Agh, didn’t quite get him.  I have to heal, and he probably will too.

…or not?

Well, teamwork – as the saying goes – makes the dream work!  Vasya’s poison did its job, Falkner is defeated without losses, and we have our Zephyr Badge!

A badge case with portraits of the eight gym leaders.  The Zephyr Badge, a silvery hexagon cut with a stylised wing design, sits next to Falkner's face.

…which, of course, means I have to start paying the Hierophant a tithe of 1000 ₽ for every Pokémon visit, including the one I’m about to make.  What fun.

And there is a special reward waiting for us at the PokéMart: Professor Elm has sent one of his minions to get us to carry that Mystery Egg from before, in hopes that it will hatch if kept with other active Pokémon.  Pokémon you receive as gifts are fair game in the Kingslocke, so when our joy is bundled, we’ll have a new team member.

…and I may as well pay my tithe as long as I’m at the shop.

Bloodsucker.

Outside the PokéMart.  A woman in colourful robes speaks to the player: Me oh my... That Egg must be...!  That Egg is truly an important Egg.  Please do take good care of it for me.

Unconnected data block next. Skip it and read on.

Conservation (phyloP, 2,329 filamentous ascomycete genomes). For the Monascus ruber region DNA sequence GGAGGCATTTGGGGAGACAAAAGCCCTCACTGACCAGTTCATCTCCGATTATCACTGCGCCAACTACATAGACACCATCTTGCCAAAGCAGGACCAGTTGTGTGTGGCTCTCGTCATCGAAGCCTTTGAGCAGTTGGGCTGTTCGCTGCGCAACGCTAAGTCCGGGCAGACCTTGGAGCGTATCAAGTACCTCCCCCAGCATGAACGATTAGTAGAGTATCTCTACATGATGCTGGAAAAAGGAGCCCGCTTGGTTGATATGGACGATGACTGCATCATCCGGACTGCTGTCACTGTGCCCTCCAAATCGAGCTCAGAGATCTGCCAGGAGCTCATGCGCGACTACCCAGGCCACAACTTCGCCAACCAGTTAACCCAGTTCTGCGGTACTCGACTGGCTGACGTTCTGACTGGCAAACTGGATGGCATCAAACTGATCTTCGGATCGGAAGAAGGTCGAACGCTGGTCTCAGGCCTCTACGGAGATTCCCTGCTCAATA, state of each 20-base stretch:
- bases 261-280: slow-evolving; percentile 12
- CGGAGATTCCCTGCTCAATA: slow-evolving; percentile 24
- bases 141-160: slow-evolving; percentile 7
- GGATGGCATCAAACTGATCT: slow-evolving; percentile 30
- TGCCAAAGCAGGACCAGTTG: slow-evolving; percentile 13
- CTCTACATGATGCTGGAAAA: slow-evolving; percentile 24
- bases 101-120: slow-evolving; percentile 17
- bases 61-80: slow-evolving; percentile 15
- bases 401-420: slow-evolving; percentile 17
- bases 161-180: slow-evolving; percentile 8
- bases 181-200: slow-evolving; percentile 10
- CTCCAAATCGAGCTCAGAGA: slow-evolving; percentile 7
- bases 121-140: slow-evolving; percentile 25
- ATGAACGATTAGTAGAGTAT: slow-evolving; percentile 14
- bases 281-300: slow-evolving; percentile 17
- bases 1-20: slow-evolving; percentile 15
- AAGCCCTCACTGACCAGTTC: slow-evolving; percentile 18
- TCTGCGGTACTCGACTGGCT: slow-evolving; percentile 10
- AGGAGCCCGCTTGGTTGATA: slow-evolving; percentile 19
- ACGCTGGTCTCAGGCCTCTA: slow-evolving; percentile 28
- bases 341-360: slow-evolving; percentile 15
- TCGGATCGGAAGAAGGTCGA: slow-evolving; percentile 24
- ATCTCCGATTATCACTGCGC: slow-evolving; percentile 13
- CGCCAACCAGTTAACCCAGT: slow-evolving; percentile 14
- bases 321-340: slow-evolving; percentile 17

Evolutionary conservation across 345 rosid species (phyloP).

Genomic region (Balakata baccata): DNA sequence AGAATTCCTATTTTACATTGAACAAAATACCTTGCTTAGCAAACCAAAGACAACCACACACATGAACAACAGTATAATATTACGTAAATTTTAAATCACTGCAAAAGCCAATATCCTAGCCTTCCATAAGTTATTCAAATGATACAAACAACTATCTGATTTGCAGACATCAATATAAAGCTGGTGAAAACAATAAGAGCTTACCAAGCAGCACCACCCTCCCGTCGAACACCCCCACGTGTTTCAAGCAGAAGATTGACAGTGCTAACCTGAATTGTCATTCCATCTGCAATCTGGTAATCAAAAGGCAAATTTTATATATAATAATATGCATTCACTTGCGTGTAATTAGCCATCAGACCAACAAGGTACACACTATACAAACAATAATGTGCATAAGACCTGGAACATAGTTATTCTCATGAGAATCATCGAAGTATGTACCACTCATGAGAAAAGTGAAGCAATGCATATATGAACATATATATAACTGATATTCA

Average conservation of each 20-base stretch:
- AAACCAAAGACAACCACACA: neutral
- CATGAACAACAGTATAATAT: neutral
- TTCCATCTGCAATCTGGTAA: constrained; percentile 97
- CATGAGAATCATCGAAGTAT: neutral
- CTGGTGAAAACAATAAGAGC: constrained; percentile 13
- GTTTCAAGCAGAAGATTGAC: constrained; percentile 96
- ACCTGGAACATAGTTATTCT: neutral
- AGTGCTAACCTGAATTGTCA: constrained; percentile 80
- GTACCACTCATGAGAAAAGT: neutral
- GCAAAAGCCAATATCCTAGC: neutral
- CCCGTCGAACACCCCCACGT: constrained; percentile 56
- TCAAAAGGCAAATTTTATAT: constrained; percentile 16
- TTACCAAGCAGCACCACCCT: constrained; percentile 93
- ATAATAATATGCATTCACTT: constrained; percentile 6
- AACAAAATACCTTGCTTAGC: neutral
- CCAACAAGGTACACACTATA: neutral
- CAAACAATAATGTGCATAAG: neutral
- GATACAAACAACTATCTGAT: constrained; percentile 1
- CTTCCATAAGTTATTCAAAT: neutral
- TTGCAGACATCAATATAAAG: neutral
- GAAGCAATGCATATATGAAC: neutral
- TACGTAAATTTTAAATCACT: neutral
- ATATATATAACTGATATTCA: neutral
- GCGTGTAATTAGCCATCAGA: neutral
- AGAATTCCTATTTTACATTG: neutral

Another change from the original Gold, Silver and Crystal is that the Kimono Girls (who originally appeared only once, in their dance theatre) have a larger role in the story and seem to be doing a lot behind the scenes.  Johto is a region that cares a lot about old ways of doing things and traditional Japanese culture, because it’s based on the area around Kyōto and Ōsaka, the stereotypically “old-fashioned” cultural centres of Japan, where Kanto is based on ultra-modern Tōkyō.  The Kimono Girls and their mysterious agenda are an important part of that theme.

Route 36 is a new area, but there’s nothing to do here at the moment, on account of…

A crossroads in a dense forest is blocked by a suspicious, fake-looking tree.

…this bull$#!t.  Crystal actually had a little extra patch of grass here that you could reach from Violet City, but that change didn’t make it into the remakes, so for now there are no wild Pokémon and no trainers here, which means no card.

Turning back towards the south, we find the mysterious Ruins of Alph.  There are wild Pokémon in the outside areas of the ruins, but we won’t be able to fight them for some time, so again we won’t draw a card here… yet.